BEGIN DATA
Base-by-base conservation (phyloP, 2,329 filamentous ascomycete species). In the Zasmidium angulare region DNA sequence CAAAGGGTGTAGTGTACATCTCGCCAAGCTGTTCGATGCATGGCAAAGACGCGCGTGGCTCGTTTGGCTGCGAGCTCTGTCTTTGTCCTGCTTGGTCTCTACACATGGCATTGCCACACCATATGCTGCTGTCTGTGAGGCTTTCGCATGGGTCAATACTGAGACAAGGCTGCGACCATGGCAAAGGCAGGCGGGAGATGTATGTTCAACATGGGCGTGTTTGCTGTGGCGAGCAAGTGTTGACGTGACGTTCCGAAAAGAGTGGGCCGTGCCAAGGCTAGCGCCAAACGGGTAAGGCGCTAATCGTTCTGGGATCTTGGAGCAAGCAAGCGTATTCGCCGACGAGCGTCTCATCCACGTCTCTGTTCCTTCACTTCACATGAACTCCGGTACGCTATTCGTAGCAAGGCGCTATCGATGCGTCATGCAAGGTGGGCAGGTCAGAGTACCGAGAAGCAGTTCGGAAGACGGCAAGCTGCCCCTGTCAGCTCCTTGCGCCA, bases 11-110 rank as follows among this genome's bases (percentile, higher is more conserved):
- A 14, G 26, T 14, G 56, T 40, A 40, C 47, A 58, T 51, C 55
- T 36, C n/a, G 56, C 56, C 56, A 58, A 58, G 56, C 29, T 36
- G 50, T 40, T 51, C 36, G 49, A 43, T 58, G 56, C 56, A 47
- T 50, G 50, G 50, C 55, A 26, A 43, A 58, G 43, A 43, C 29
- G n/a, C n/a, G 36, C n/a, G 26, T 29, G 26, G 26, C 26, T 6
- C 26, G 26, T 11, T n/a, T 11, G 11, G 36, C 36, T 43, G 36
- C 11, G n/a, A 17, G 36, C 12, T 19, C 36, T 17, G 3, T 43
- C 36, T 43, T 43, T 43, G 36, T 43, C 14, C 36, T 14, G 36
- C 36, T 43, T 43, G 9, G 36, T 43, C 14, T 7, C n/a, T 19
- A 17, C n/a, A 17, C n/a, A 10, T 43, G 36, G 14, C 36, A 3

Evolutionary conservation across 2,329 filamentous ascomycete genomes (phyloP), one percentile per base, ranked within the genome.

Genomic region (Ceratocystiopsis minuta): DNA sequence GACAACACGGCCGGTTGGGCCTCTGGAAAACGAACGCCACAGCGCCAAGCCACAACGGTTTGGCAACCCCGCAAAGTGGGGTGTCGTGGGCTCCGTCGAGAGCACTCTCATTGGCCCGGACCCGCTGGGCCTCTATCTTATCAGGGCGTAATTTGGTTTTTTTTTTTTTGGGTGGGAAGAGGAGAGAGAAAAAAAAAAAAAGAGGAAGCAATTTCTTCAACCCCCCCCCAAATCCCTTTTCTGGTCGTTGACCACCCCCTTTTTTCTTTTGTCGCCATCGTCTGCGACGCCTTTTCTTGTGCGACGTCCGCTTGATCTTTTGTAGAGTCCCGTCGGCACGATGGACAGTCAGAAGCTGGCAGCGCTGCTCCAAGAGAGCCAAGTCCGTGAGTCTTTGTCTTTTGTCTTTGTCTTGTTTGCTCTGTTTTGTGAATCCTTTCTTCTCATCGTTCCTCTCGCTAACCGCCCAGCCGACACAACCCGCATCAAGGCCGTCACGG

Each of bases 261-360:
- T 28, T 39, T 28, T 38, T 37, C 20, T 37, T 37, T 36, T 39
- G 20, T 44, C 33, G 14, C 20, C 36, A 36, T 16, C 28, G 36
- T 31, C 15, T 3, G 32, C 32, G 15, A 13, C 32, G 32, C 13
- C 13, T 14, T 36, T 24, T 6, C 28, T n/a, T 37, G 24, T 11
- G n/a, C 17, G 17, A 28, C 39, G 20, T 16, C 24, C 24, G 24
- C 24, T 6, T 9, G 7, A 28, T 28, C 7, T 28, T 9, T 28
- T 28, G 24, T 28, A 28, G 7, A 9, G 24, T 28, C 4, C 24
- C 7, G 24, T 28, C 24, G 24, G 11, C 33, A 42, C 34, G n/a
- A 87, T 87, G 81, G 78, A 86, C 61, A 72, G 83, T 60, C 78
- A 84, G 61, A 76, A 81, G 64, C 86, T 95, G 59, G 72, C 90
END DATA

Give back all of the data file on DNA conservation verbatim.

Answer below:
Base-by-base conservation (phyloP, 2,329 filamentous ascomycete species). In the Zasmidium angulare region DNA sequence CAAAGGGTGTAGTGTACATCTCGCCAAGCTGTTCGATGCATGGCAAAGACGCGCGTGGCTCGTTTGGCTGCGAGCTCTGTCTTTGTCCTGCTTGGTCTCTACACATGGCATTGCCACACCATATGCTGCTGTCTGTGAGGCTTTCGCATGGGTCAATACTGAGACAAGGCTGCGACCATGGCAAAGGCAGGCGGGAGATGTATGTTCAACATGGGCGTGTTTGCTGTGGCGAGCAAGTGTTGACGTGACGTTCCGAAAAGAGTGGGCCGTGCCAAGGCTAGCGCCAAACGGGTAAGGCGCTAATCGTTCTGGGATCTTGGAGCAAGCAAGCGTATTCGCCGACGAGCGTCTCATCCACGTCTCTGTTCCTTCACTTCACATGAACTCCGGTACGCTATTCGTAGCAAGGCGCTATCGATGCGTCATGCAAGGTGGGCAGGTCAGAGTACCGAGAAGCAGTTCGGAAGACGGCAAGCTGCCCCTGTCAGCTCCTTGCGCCA, bases 11-110 rank as follows among this genome's bases (percentile, higher is more conserved):
- A 14, G 26, T 14, G 56, T 40, A 40, C 47, A 58, T 51, C 55
- T 36, C n/a, G 56, C 56, C 56, A 58, A 58, G 56, C 29, T 36
- G 50, T 40, T 51, C 36, G 49, A 43, T 58, G 56, C 56, A 47
- T 50, G 50, G 50, C 55, A 26, A 43, A 58, G 43, A 43, C 29
- G n/a, C n/a, G 36, C n/a, G 26, T 29, G 26, G 26, C 26, T 6
- C 26, G 26, T 11, T n/a, T 11, G 11, G 36, C 36, T 43, G 36
- C 11, G n/a, A 17, G 36, C 12, T 19, C 36, T 17, G 3, T 43
- C 36, T 43, T 43, T 43, G 36, T 43, C 14, C 36, T 14, G 36
- C 36, T 43, T 43, G 9, G 36, T 43, C 14, T 7, C n/a, T 19
- A 17, C n/a, A 17, C n/a, A 10, T 43, G 36, G 14, C 36, A 3

Evolutionary conservation across 2,329 filamentous ascomycete genomes (phyloP), one percentile per base, ranked within the genome.

Genomic region (Ceratocystiopsis minuta): DNA sequence GACAACACGGCCGGTTGGGCCTCTGGAAAACGAACGCCACAGCGCCAAGCCACAACGGTTTGGCAACCCCGCAAAGTGGGGTGTCGTGGGCTCCGTCGAGAGCACTCTCATTGGCCCGGACCCGCTGGGCCTCTATCTTATCAGGGCGTAATTTGGTTTTTTTTTTTTTGGGTGGGAAGAGGAGAGAGAAAAAAAAAAAAAGAGGAAGCAATTTCTTCAACCCCCCCCCAAATCCCTTTTCTGGTCGTTGACCACCCCCTTTTTTCTTTTGTCGCCATCGTCTGCGACGCCTTTTCTTGTGCGACGTCCGCTTGATCTTTTGTAGAGTCCCGTCGGCACGATGGACAGTCAGAAGCTGGCAGCGCTGCTCCAAGAGAGCCAAGTCCGTGAGTCTTTGTCTTTTGTCTTTGTCTTGTTTGCTCTGTTTTGTGAATCCTTTCTTCTCATCGTTCCTCTCGCTAACCGCCCAGCCGACACAACCCGCATCAAGGCCGTCACGG

Each of bases 261-360:
- T 28, T 39, T 28, T 38, T 37, C 20, T 37, T 37, T 36, T 39
- G 20, T 44, C 33, G 14, C 20, C 36, A 36, T 16, C 28, G 36
- T 31, C 15, T 3, G 32, C 32, G 15, A 13, C 32, G 32, C 13
- C 13, T 14, T 36, T 24, T 6, C 28, T n/a, T 37, G 24, T 11
- G n/a, C 17, G 17, A 28, C 39, G 20, T 16, C 24, C 24, G 24
- C 24, T 6, T 9, G 7, A 28, T 28, C 7, T 28, T 9, T 28
- T 28, G 24, T 28, A 28, G 7, A 9, G 24, T 28, C 4, C 24
- C 7, G 24, T 28, C 24, G 24, G 11, C 33, A 42, C 34, G n/a
- A 87, T 87, G 81, G 78, A 86, C 61, A 72, G 83, T 60, C 78
- A 84, G 61, A 76, A 81, G 64, C 86, T 95, G 59, G 72, C 90